The Court has just announced that it will hear arguments next month
February 15th, 2021
The Fourth Amendment right against warrantless searches of a person’s home is a pillar of Americans’ constitutional liberties. Before a police officer or any other government official can enter your home, they must show a judge that they have probable cause that they will discover specific evidence of a crime.
There are some limited exceptions to this right. There is an “exigent circumstances” exception. If a police officer looks through a home’s window and sees a person about to stab another person, the officer can burst through the door to prevent the attack. There is also the “emergency aid” exception. If the officer looked through the same window and saw the resident collapsing from an apparent heart attack, the officer could run into the house to administer aid. Neither of these cases violates the Fourth Amendment and few would argue that it should be otherwise.
However, there is a broader cousin to these exceptions called the “community caretaking” exception. It derives from a case in which the police took a gun out of the trunk of an impounded vehicle without first obtaining a warrant. The Supreme Court held that there is a community caretaking exception to the Fourth Amendment’s warrant requirement because police perform “community caretaking functions, totally divorced from the detection, investigation, or acquisition of evidence relating to the violation of a criminal statute.” The Court held that police activity in furtherance of these functions does not violate the Fourth Amendment as long as it is executed in a “reasonable” manner.
Note that, unlike the first two exceptions, this one is not limited to immediate emergencies. In the Supreme Court case just described there was only a general concern that vandals might eventually break into the impounded car and steal any weapons that were in the trunk. So the community care exception is far broader than the other two.
Also, all three exceptions allow warrantless searches so long as the police officer acted “reasonably.” That is one of the easiest constitutional standards to meet and is a significantly lower standard than “probable cause,” which is required for a warrant. As long as an officer might reasonably think that a warrantless search will alleviate a danger to the community, the search is considered constitutional.
There is a vigorous debate about whether the community care exception can apply to searches of a person’s home as well as of their car. Vehicles have always had less Fourth Amendment protection than homes, which are considered a person’s most private sphere. Federal courts have been divided on this question and the Supreme Court has not ruled on it until now.
The Court has just announced that it will hear arguments next month in a case that presents this issue: Caniglia v. Strom. In this case, Mr. Caniglia was arguing with his wife and melodramatically put an unloaded gun on the table and said “shoot me now and get it over with.” His wife called a non-emergency number for the police who arrived shortly thereafter. The police disagreed about whether Mr. Caniglia was acting “normal” or “agitated” but they convinced him to take an ambulance to the local hospital for evaluation. The police did not accompany him.
While he was on his way to the hospital, Mrs. Caniglia told the police that her husband kept two handguns in the home. The police decided to search his home for the guns without obtaining a warrant. (Mrs. Caniglia’s consent to have the police search their home was legally negated because the police untruthfully told her that her husband had consented to the seizure of any guns.) The police located and seized the two guns. Mr. Caniglia sued for the violation of his Fourth Amendment right to privacy and his Second Amendment right to keep handguns in the home for self-protection.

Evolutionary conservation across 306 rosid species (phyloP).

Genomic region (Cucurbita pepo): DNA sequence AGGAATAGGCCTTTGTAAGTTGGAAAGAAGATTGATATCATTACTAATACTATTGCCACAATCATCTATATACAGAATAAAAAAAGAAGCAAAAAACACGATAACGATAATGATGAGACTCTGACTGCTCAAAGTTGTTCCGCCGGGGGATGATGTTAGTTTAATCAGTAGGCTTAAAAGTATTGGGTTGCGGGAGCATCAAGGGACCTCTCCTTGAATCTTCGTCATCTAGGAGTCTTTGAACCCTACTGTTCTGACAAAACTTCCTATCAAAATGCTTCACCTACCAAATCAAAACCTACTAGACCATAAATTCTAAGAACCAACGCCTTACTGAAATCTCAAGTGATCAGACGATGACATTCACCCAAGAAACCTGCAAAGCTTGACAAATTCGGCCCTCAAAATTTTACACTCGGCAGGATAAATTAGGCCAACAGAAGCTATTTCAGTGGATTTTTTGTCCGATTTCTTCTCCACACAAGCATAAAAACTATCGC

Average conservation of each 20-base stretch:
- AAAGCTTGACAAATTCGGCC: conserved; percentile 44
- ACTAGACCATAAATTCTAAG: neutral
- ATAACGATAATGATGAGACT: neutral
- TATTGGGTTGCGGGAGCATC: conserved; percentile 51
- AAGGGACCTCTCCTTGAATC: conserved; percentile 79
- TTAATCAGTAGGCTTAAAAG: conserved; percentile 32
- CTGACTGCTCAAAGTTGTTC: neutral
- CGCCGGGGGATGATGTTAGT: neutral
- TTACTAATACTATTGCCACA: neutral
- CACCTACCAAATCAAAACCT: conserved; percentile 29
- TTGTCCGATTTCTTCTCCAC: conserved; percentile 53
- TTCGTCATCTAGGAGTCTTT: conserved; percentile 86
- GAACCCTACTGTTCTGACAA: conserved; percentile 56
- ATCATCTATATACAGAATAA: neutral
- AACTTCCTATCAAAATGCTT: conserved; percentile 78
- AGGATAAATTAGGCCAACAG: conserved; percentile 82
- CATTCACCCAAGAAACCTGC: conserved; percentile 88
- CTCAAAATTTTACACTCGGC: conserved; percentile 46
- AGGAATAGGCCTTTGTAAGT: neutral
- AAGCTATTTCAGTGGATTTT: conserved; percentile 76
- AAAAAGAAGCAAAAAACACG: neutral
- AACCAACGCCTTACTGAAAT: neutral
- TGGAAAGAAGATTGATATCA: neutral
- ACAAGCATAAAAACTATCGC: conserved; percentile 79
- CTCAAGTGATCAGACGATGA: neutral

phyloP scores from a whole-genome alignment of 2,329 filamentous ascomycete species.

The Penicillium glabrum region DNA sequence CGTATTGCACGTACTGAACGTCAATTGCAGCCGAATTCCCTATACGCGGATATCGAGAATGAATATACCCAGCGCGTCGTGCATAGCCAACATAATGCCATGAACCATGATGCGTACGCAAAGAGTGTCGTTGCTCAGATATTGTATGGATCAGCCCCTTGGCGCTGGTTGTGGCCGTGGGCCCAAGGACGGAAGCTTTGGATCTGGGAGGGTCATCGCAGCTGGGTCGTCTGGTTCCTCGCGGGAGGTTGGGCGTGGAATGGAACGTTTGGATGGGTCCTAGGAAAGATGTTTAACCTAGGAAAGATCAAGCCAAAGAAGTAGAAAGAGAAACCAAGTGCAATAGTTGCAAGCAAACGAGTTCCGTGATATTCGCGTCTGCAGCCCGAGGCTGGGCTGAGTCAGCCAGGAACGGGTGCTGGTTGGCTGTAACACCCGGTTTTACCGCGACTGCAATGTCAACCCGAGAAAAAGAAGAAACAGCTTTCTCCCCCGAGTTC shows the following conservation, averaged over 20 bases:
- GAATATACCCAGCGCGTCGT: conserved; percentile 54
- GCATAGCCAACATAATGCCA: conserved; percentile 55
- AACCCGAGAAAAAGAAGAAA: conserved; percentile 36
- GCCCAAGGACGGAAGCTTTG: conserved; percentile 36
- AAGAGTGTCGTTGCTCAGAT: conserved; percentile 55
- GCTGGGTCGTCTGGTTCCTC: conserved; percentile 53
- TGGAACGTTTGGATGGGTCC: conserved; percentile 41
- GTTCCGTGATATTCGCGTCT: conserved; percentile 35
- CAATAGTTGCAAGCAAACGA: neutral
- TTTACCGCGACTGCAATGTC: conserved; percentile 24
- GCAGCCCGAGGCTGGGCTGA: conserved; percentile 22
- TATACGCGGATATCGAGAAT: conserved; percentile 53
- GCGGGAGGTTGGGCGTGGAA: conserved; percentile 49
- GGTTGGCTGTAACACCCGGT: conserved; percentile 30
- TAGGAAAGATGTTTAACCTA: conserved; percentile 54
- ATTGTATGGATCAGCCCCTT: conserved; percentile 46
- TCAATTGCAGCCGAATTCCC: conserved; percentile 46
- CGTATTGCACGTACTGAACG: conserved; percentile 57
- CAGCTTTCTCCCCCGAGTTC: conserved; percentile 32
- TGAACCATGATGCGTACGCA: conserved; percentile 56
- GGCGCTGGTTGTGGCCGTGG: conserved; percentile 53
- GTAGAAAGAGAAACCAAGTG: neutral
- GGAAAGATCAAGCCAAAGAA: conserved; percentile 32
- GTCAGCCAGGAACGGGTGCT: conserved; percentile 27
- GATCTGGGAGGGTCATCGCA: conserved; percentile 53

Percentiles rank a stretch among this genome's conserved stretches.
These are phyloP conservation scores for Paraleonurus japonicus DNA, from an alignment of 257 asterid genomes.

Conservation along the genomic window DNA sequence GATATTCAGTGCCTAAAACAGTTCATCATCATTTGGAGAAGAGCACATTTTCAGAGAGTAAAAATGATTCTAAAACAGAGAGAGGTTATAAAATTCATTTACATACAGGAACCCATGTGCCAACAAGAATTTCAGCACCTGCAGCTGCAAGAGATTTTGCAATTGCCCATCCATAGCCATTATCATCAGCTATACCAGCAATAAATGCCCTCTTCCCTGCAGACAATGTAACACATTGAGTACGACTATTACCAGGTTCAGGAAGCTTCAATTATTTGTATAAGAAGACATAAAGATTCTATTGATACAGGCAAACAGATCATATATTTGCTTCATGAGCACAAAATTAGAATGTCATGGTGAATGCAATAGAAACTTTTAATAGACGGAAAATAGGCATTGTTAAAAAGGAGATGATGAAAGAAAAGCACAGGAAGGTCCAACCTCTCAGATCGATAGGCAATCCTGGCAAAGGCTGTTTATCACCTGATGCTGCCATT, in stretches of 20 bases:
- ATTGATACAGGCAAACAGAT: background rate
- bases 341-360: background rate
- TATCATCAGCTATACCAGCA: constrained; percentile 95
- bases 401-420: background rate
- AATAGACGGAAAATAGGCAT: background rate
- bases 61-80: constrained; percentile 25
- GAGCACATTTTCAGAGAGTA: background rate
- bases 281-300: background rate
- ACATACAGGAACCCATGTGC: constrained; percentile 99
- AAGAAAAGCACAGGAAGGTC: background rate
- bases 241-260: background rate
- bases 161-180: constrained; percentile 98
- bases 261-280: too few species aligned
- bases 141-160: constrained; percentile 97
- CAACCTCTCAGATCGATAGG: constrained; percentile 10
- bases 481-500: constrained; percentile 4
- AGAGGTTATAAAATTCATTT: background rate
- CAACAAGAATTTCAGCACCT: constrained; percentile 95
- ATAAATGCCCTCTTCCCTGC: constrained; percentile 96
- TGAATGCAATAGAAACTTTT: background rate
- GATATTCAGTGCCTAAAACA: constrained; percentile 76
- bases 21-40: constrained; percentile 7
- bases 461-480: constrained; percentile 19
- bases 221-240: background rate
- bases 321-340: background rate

The 1st Circuit Court of Appeals (which is the federal court just below the Supreme Court in Caniglia’s jurisdiction) sided with the police. The court wrote: “At its core, the community caretaking doctrine is designed to give police elbow room to take appropriate action when unforeseen circumstances present some transient hazard that requires immediate attention. Understanding the core purpose of the doctrine leads inexorably to the conclusion that it should not be limited to the motor vehicle context. Threats to individual and community safety are not confined to the highways.”
It is certainly true that the police need a good deal of discretion in carrying out their varied, complex, and sometimes dangerous duties. But they are also powerful agents of the government and their power is supposed to be restrained by the Bill of Rights. The Fourth Amendment is supposed to protect the home above all other places. And whatever one’s views on gun control may be, the Supreme Court has clearly held that the right to keep handguns in the home is at the core of the Second Amendment.
Unlike the “exigent circumstances” and “emergency aid” exceptions, the community caretaking exception is not limited to circumstances where there is no time to apply for a warrant. And the question of what sort of caretaking falls under this exception is extremely vague. Will the police be able to use it, for example, to conduct warrantless searches of political protesters’ homes to make sure they aren’t planning on violent behavior at their next political rally? The Supreme Court is going to take a very close look at this case and there is a good chance that it will overrule the lower court’s decision.
Written by Evan Gerstmann
Evan is a professor writing on constitutional and educational issues. He is a senior contributer at Forbes.